What Is Laparoscopic Surgery?
Laparoscopic or “minimally invasive” surgery is a specialized technique for performing surgery. In the past, this technique was commonly used for gynecologic surgery and for gall bladder surgery. Over the last 10 years the use of this technique has expanded into intestinal surgery. In traditional “open” surgery the surgeon uses a single incision to enter into the abdomen. Laparoscopic surgery uses several 0.5-1cm incisions. Each incision is called a “port.”
At each port a tubular instrument known as a trochar is inserted. Specialized instruments and a special camera known as a laparoscope are passed through the trochars during the procedure. At the beginning of the procedure, the abdomen is inflated with carbon dioxide gas to provide a working and viewing space for the surgeon. The laparoscope transmits images from the abdominal cavity to high-resolution video monitors in the operating room. During the operation the surgeon watches detailed images of the abdomen on the monitor. This system allows the surgeon to perform the same operations as traditional surgery but with smaller incisions.
In certain situations a surgeon may choose to use a special type of port that is large enough to insert a hand. When a hand port is used the surgical technique is called “hand assisted” laparoscopy. The incision required for the hand port is larger than the other laparoscopic incisions, but is usually smaller than the incision required for traditional surgery.
Why It Is Done ?
Laparoscopic gallbladder surgery is the best method of treating gallstones that cause symptoms, unless there is a reason that the surgery should not be done.
Laparoscopic surgery is used most commonly when no factors are present that may complicate the surgery.
How Well It Works ?
Laparoscopic gallbladder surgery is safe and effective. Surgery gets rid of gallstones located in the gallbladder. It does not remove stones in the common bile duct. Gallstones can form in the common bile duct years after the gallbladder is removed, although this is rare.
What Are The Benefits Of Laparoscopy?
There are a number of advantages to the patient with laparoscopic surgery versus an open procedure.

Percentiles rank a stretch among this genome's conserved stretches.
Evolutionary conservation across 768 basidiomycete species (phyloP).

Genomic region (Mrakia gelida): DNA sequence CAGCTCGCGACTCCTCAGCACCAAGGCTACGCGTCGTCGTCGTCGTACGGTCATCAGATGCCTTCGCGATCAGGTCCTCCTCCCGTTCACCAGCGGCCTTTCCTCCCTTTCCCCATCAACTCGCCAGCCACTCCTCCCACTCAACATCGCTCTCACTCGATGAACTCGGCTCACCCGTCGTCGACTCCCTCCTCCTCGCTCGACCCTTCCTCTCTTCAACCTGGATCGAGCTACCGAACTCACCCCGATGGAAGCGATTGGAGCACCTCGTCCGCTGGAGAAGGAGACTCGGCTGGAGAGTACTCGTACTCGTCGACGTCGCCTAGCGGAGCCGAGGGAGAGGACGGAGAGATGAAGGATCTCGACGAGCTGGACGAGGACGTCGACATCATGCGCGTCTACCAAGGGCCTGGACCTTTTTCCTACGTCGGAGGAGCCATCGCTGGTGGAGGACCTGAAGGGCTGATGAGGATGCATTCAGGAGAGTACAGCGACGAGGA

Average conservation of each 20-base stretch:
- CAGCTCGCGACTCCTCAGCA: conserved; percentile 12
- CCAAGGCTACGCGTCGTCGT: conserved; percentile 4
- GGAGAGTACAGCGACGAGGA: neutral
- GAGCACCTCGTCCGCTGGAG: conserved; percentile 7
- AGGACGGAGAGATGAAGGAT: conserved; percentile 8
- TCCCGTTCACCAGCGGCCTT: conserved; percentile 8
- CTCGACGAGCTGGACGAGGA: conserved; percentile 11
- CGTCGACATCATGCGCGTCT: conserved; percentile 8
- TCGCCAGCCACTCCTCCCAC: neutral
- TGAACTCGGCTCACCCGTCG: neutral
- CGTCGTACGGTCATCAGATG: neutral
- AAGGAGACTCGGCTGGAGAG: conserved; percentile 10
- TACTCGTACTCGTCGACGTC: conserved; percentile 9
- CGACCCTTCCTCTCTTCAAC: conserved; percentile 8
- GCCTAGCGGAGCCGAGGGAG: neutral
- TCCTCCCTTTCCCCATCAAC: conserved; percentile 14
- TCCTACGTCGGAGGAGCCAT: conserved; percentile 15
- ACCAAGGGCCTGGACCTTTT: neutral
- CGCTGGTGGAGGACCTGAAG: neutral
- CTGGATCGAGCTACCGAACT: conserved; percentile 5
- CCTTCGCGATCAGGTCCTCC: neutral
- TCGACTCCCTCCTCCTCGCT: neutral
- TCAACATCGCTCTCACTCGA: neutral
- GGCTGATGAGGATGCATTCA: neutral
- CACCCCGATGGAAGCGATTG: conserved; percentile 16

- Reduced bleeding , which reduces the chance of needing a blood transfusion.
- Smaller incision, which reduces pain and shortens recovery time.
- Reduced exposure of internal organs to possible external contaminants thereby reduced risk of acquiring infections.
- Less pain, leading to less pain medication needed.
- Although procedure times are usually slightly longer, hospital stay is less, and often with a same day discharge which leads to a faster return to everyday living.
How Safe Is Laparoscopic Surgery?
Laparoscopic surgery is as safe as traditional open surgery. At the beginning of a laparoscopic operation the laparoscope is inserted through a small incision near the belly button (umbilicus). The surgeon initially inspects the abdomen to determine whether laparoscopic surgery may be safely performed. If there is a large amount of inflammation or if the surgeon encounters other factors that prevent a clear view of the structures the surgeon may need to make a larger incision in order to complete the operation safely.
Any intestinal surgery is associated with certain risks such as complications related anesthesia and bleeding or infectious complications. The risk of any operation is determined in part by the nature of the specific operation. An individual’s general heath and other medical conditions are also factors that affect the risk of any operation. You should discuss with your surgeon your individual risk for any operation.
What To Expect After Surgery ?
You may have gallbladder surgery as an outpatient, or you may stay 1 or 2 days in the hospital.
After surgery you may have:
- Pain in your shoulder and belly that lasts 24 to 72 hours (from gas used to inflate the abdomen during surgery). It may last as long as a week.
- Widespread muscle aches from anesthesia.
- Minor inflammation or drainage at the surgical wound sites.
- Loss of appetite and some nausea.
Most people can return to their normal activities in 7 to 10 days. People who have laparoscopic gallbladder surgery are sore for about a week. But in 2 to 3 weeks they have much less discomfort than people who have open surgery. No special diets or other precautions are needed after surgery.